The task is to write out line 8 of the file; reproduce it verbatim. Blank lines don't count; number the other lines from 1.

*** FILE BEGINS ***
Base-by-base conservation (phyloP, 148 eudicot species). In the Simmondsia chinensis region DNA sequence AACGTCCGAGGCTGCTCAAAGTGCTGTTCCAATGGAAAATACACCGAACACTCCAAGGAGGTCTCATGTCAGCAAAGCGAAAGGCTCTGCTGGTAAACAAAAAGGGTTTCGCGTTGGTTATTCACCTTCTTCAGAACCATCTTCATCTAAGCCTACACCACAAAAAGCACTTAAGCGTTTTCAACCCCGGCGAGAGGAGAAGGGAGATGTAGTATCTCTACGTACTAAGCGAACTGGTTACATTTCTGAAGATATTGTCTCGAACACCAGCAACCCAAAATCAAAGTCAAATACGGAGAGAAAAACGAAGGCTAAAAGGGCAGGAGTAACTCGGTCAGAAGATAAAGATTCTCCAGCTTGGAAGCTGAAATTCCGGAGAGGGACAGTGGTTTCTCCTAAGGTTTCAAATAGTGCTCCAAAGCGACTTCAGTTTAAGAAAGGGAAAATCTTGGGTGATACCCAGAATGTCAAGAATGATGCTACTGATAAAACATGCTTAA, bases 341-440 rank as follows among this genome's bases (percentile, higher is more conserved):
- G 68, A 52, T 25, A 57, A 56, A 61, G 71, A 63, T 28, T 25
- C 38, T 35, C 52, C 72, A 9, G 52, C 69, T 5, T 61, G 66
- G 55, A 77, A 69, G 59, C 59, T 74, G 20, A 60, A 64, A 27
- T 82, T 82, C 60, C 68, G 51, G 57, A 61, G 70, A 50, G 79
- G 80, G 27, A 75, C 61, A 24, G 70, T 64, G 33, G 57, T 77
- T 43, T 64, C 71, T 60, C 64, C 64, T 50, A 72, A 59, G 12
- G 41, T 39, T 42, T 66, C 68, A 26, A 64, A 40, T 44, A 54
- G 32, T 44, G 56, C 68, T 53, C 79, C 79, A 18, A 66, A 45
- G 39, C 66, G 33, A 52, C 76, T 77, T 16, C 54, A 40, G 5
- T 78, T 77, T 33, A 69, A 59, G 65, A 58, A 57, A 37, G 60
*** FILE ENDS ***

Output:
- G 41, T 39, T 42, T 66, C 68, A 26, A 64, A 40, T 44, A 54